China trims US debt holdings again
Updated: 2011-12-17 09:55
By Li Xiang (China Daily)
BEIJING - China trimmed its holdings of US Treasury debt by $14.2 billion in October, driving its holdings to the lowest level this year.
The move came against a backdrop of recent yuan weakness and on the declining positions of Chinese banks for foreign exchange purchases, an indicator of capital outflows.
Analysts said that the move to cut the US debt holdings indicated an attempt by the People's Bank of China (PBOC) to increase its cash holdings of dollars in order to shore up the value of the yuan.
The yuan has been faced with increasing downward pressure as investors sold the currency and sought a safe haven in the dollar amid a grim outlook for the global economy.
"The low level of China's holding of US debt indicates the huge pressure of capital outflow that the country has been faced with," said Lu Zhengwei, chief economist with Industrial Bank Co Ltd.
"The central bank is increasing its holdings of dollars in cash, preparing to sell them in the market if necessary to offset the impact of liquidity outflows," he said.
The yuan traded higher on Friday after touching the low end of its permitted daily trading range for 12 consecutive sessions, the longest run of trading days in which the yuan had weakened.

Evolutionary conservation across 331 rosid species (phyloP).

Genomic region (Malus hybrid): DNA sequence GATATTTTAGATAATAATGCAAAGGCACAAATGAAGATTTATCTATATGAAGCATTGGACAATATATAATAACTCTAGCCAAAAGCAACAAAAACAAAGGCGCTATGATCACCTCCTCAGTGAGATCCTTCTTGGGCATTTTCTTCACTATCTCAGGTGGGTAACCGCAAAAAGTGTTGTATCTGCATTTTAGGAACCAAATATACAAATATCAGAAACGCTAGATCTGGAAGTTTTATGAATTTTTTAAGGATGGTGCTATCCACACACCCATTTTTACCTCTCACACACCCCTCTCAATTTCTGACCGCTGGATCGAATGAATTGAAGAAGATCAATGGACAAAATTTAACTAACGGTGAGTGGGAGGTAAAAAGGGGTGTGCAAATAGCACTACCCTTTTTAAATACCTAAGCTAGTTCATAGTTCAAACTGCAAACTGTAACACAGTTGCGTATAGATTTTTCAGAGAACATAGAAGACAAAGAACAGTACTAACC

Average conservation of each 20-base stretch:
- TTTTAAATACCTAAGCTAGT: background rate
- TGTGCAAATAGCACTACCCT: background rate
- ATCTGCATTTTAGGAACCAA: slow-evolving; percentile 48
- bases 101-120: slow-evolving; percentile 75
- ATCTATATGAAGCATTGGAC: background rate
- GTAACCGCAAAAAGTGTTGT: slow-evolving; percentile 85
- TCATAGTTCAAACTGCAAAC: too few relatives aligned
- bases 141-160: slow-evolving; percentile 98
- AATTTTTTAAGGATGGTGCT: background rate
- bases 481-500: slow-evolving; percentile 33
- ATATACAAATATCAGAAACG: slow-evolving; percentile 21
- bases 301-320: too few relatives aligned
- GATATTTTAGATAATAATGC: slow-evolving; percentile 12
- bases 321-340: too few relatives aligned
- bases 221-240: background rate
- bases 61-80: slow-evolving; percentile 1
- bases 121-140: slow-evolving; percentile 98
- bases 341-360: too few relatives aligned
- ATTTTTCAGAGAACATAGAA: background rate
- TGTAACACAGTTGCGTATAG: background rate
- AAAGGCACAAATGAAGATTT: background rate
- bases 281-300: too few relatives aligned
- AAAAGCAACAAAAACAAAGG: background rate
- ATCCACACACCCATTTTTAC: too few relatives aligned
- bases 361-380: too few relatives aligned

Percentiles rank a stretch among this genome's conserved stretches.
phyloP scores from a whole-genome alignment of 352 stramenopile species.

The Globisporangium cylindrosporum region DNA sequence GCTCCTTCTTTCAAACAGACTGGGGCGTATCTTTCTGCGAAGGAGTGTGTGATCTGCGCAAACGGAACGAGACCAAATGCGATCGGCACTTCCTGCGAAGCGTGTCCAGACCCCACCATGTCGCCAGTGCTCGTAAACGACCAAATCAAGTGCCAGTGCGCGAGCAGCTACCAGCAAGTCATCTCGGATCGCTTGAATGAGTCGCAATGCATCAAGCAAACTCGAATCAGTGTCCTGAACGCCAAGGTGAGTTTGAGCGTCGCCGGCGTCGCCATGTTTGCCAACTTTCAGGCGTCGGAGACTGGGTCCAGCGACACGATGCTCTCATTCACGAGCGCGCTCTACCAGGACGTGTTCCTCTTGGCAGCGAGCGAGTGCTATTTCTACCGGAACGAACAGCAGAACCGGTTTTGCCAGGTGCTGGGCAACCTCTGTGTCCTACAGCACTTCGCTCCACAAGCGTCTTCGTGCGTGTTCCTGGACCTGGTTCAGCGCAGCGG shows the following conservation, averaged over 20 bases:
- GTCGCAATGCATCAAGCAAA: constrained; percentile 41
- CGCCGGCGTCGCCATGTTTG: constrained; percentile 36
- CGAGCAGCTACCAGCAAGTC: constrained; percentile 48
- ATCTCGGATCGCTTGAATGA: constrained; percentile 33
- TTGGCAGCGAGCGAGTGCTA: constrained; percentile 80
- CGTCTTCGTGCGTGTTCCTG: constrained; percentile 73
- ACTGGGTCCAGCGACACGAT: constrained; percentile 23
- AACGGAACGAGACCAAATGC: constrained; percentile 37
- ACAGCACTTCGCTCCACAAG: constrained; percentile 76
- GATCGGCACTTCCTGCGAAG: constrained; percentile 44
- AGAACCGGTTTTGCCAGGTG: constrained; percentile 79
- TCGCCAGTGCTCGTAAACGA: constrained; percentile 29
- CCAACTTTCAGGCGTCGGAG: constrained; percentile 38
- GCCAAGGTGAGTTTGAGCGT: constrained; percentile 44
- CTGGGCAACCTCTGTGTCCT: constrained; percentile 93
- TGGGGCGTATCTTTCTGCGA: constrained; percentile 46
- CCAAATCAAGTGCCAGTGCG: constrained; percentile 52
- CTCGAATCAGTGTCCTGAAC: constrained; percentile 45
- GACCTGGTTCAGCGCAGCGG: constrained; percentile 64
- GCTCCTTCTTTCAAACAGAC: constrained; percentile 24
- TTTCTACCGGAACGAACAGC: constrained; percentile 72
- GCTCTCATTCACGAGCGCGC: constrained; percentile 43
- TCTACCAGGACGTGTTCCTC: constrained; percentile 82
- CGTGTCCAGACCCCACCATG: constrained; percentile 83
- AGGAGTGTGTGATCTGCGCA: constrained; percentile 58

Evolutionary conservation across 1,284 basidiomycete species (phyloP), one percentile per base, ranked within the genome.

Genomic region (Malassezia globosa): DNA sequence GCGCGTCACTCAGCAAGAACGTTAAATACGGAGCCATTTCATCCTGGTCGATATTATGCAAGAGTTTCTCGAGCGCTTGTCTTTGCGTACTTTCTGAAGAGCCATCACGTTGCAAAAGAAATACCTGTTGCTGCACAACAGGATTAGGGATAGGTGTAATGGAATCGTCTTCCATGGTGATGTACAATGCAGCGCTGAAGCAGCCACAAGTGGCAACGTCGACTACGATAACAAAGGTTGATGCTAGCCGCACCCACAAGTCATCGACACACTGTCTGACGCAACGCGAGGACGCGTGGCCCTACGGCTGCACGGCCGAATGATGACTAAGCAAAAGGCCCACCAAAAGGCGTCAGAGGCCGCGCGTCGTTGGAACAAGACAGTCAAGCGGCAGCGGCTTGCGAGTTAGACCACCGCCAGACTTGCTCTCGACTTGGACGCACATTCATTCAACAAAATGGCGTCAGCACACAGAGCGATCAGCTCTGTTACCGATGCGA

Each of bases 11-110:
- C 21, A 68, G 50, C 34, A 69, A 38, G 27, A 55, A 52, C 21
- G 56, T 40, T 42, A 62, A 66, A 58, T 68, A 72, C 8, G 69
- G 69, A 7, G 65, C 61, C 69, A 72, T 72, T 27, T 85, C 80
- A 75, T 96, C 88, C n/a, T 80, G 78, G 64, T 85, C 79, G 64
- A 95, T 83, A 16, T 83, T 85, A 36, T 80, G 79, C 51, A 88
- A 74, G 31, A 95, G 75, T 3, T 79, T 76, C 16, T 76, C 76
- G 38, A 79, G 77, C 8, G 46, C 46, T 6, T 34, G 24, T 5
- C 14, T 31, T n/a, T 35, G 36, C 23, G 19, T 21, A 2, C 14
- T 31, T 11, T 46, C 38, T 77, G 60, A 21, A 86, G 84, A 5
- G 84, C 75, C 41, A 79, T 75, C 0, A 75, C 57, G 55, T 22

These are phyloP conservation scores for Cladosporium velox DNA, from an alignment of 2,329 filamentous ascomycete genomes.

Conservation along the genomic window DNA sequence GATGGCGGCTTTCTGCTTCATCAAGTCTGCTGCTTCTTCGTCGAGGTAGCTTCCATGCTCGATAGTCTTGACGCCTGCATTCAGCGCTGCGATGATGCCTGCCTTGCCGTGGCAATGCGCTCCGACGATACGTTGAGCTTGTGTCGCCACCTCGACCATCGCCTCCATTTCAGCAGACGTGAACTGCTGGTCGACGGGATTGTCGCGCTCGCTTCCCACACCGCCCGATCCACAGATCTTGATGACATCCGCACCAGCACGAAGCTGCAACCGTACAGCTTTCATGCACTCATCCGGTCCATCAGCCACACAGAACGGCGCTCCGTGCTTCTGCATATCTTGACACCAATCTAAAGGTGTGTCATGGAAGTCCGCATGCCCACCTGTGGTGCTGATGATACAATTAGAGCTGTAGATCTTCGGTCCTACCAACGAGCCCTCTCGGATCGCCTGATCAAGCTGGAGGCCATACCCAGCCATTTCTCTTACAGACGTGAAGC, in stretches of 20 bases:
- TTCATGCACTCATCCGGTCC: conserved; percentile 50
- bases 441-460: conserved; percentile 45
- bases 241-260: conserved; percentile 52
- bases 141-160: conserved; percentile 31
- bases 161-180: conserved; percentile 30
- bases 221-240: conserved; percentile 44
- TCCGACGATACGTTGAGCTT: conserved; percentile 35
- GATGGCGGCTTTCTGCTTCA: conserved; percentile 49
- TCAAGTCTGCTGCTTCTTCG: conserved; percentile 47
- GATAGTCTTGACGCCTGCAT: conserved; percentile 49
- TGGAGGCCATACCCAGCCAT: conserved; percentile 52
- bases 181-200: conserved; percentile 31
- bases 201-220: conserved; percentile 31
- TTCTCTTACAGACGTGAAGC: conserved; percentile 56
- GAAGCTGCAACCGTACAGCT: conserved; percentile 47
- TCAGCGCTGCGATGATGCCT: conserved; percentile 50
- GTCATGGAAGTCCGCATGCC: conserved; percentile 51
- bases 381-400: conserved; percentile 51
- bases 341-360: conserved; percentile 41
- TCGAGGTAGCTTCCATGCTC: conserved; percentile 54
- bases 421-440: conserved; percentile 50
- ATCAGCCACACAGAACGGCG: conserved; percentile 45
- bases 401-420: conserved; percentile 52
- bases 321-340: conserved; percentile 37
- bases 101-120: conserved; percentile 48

China held a total of $1.13 trillion of US Treasury debt as of October 2011, roughly accounting for 24 percent of total foreign holdings of US debt, according to the US Treasury Department. Despite the latest cut, China remains the largest foreign holder of US treasuries.
Analysts said that China should continue to accelerate the diversification of its $3.2 trillion foreign-exchange reserves, amid growing global financial uncertainty. Currently, about one-third of China's foreign-exchange reserves is invested in US Treasury bonds.
It was reported that the PBOC plans to create a fund worth $300 billion to invest the country's foreign-exchange reserves in the US and European markets. The fund will reportedly seek to invest in real assets and company shares, rather than government securities.
Gao Xiqing, vice-chairman of China Investment Corp, the country's sovereign wealth fund, said recently that the fund is actively looking for investment opportunities in infrastructure projects in countries including Britain, the US, and Brazil.
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